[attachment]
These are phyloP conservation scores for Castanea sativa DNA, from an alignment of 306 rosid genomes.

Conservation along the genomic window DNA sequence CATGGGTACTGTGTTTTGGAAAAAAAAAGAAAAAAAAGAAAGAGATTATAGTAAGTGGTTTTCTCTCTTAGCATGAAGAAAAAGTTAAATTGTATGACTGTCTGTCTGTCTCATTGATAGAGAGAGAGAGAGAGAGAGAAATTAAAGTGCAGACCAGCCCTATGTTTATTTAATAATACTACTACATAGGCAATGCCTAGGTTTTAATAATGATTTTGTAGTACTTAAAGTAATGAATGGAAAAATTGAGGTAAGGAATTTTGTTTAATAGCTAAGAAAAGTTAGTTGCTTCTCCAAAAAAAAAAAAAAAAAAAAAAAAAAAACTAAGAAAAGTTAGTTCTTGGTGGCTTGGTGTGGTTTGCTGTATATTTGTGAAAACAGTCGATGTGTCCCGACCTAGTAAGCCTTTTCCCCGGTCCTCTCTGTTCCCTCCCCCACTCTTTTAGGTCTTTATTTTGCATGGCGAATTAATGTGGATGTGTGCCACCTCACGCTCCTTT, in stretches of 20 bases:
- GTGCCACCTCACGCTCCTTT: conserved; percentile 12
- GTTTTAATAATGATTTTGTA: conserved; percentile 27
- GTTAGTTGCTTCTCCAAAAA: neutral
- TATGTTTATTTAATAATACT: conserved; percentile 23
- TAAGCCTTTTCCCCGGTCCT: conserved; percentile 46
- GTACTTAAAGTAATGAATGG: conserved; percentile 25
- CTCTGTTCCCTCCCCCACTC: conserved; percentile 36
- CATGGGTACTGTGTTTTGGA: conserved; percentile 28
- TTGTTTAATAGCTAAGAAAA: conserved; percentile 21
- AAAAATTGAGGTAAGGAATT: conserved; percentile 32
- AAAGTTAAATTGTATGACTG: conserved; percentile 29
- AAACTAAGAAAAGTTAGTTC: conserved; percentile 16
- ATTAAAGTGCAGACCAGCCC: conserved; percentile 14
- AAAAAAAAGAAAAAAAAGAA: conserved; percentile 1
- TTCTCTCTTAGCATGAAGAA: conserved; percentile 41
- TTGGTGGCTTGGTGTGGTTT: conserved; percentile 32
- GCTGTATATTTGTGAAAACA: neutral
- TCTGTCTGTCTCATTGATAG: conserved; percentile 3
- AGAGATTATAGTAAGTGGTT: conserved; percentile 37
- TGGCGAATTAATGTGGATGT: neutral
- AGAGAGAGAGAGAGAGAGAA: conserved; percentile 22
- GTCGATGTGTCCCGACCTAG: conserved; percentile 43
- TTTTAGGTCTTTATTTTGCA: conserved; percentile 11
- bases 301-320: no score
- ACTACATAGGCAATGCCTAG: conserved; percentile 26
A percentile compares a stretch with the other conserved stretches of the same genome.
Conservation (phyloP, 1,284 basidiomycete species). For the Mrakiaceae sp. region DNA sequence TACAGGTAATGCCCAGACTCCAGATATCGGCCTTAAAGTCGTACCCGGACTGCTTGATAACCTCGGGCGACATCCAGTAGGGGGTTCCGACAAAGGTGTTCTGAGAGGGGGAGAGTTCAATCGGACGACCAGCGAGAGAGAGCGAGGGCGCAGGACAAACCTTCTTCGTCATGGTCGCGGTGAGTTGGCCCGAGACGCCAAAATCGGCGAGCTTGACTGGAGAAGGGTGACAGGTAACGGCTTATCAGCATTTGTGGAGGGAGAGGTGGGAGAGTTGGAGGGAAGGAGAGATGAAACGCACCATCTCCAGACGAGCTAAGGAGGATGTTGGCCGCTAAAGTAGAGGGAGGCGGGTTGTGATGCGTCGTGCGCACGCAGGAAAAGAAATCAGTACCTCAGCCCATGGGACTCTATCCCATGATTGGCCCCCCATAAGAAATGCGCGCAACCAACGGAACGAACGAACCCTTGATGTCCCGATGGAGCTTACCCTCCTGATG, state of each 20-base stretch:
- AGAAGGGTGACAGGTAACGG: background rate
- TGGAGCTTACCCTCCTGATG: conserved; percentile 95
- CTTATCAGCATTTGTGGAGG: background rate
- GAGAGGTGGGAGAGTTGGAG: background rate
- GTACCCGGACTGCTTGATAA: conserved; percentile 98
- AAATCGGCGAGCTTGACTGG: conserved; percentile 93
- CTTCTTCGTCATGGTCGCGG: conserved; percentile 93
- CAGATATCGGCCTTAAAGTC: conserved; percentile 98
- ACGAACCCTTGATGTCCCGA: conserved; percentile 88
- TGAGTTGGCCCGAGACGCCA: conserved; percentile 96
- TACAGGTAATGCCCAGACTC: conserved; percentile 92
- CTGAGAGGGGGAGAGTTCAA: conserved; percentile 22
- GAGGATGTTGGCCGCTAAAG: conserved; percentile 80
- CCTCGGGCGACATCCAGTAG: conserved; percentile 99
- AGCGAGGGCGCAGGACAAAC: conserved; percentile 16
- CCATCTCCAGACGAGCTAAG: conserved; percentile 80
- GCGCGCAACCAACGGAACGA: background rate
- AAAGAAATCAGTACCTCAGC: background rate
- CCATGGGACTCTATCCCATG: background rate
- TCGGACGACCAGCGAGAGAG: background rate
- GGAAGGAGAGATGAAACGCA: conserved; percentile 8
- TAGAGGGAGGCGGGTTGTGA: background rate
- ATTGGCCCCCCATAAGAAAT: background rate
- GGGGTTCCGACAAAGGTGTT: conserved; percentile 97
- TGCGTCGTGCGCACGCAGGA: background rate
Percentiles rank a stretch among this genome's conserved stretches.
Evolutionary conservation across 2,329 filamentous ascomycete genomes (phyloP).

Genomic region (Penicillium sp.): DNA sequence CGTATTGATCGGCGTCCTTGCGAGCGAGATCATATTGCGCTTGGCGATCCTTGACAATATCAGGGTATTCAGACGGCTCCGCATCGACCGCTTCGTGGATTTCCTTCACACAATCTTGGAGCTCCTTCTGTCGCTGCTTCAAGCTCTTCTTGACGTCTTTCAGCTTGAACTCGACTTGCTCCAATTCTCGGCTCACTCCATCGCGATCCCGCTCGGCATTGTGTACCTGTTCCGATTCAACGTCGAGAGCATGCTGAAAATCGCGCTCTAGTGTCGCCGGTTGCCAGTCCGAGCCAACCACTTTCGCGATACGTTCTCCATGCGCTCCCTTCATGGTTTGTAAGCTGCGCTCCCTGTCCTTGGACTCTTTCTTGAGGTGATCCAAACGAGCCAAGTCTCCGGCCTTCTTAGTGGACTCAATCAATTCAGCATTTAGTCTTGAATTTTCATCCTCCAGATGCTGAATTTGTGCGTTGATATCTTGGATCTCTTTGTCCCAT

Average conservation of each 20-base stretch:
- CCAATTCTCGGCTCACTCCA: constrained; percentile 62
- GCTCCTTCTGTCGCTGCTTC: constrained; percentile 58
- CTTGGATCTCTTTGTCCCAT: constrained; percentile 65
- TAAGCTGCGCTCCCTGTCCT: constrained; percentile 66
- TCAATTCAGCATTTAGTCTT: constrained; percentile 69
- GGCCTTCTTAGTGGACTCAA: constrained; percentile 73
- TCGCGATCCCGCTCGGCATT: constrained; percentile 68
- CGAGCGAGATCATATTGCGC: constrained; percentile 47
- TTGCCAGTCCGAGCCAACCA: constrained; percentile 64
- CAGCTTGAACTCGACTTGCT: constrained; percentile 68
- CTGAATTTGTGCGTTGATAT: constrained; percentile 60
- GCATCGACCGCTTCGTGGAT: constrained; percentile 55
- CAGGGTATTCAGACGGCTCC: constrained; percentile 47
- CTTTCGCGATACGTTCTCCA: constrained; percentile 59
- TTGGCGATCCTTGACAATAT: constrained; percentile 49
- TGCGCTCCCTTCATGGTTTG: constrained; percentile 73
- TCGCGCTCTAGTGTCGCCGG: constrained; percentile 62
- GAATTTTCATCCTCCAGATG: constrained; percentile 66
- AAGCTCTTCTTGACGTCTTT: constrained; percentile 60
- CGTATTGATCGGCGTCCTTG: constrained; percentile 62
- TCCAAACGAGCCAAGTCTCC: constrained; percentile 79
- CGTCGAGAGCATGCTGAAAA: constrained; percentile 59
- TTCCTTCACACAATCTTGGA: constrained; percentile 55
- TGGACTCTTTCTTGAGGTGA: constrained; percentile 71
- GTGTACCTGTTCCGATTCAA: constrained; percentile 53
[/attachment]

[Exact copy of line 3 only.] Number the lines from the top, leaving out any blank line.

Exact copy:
- GTGCCACCTCACGCTCCTTT: conserved; percentile 12